Parasite Neuromusculature and its Utility as a Drug Target

Parasite Neuromusculature and its Utility as a Drug Target

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Nerve and muscle systems in helminth parasites interact in a highly co-ordinated manner to control movements associated with alimentation, reproduction, locomotion and attachment. All metazoan parasites rely on some or all of these activities for their survival. For a long time it has been known that neuromuscular function in parasites is susceptible to chemotherapeutic attack, and that compromising this aspect of parasite biology is sufficient to cure many parasite infections. This volume outlines the latest research in this area, showing why this system is so amenable to drug intervention and outlining potential targets for new treatments. Written by experts in the field, this volume will be invaluable to anyone interested in the molecular biology, physiology and biochemistry of parasites as well as those looking to exploit these for the creation of new treatments.
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Product details

  • Paperback | 202 pages
  • 212 x 298 x 10mm | 624g
  • Cambridge, United Kingdom
  • English
  • Supplement
  • 18 Tables, unspecified
  • 0521691788
  • 9780521691789

Table of contents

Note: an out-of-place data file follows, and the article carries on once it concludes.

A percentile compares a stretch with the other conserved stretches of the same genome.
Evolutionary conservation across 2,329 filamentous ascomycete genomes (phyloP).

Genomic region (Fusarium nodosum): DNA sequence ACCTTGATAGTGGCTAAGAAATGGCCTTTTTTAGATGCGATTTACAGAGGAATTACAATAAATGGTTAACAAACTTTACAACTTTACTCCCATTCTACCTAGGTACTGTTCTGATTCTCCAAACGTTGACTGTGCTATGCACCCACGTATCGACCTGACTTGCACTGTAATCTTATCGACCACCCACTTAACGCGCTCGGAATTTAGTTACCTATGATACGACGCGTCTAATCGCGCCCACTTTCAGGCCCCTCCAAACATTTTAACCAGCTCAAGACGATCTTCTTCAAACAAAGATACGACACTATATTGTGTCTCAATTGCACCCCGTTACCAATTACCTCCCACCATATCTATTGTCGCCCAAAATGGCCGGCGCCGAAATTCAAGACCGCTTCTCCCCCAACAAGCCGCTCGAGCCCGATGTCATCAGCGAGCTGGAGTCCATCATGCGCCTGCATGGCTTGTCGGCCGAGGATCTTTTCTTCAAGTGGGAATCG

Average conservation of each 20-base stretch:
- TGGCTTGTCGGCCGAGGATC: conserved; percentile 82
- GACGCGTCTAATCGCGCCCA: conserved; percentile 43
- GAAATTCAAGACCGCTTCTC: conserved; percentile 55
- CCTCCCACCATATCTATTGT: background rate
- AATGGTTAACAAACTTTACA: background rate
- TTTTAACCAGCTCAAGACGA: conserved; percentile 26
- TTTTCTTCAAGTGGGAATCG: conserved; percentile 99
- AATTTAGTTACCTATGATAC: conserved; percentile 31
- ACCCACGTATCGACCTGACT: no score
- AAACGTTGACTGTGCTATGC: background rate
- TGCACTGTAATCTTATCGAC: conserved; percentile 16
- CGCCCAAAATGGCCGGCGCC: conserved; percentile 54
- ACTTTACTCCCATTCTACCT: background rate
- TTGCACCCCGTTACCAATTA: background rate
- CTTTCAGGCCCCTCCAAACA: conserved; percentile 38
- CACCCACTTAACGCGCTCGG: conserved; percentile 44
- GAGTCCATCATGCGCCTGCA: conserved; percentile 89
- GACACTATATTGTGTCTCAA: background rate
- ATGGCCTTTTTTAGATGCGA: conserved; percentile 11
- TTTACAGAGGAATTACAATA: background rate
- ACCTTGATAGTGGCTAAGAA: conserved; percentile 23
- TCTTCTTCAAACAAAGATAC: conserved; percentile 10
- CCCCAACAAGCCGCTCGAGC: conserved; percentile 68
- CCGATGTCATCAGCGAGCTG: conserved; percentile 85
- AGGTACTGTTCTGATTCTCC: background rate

Preface A. G. Maule and Tim A. Day; Functional genomics of nematode acetylcholinesterases, M. E. Selkirk, O. Lazari and J. B. Matthews; Classical transmitters and their receptors in flatworms P. Ribeiro, F. El-Shehabi and N. Patocka; Neuropeptide signalling systems in flatworms P. McVeigh, M. J. Kimber, E. Novozhilova and T. A. Day; Signal transduction in larval trematodes: putative systems associated with regulating larval motility and behaviour J. J. Vermeire, J. E. Humphries and T. P. Yoshino; Drug resistance and neurotransmitter receptors of nematodes: recent studies on the mode of action of levamisole R. J. Martin, S. Verma, M. Levandoski, C. L. Clark, H. Qian, M. T. Stewart and A. P. Robertson; Glutamate-gated chloride channels and the mode of action of the avermectin/milbemycin anthelmintics A. J. Wolstenholme and A. T. Rogers; Ca2+ signalling, voltage-gated Ca2+ channels and praziquantel in flatworm neuromusculature R. M. Greenberg; The ever-expanding neuropeptide gene families in the nematode Caenorhabditis elegans C. Li; Neuromuscular function in plant parasitic nematodes: a target for novel control strategies? M. J. Kimber and C. C. Fleming; Inter-phyla studies on neuropeptides: the potential for broad-spectrum anthelmintic and/or endectocide discovery A. Mousley, A.G. Maule, D. W. Halton and N. J. Marks; Nematode neuropeptide receptors and their development as anthelmintic screens K. Greenwood, T. Williams and T. Geary; Resistance as a tool for discovering and understanding targets in parasite neuromusculature N. C. Sangster, J. Song and J. Demeler.
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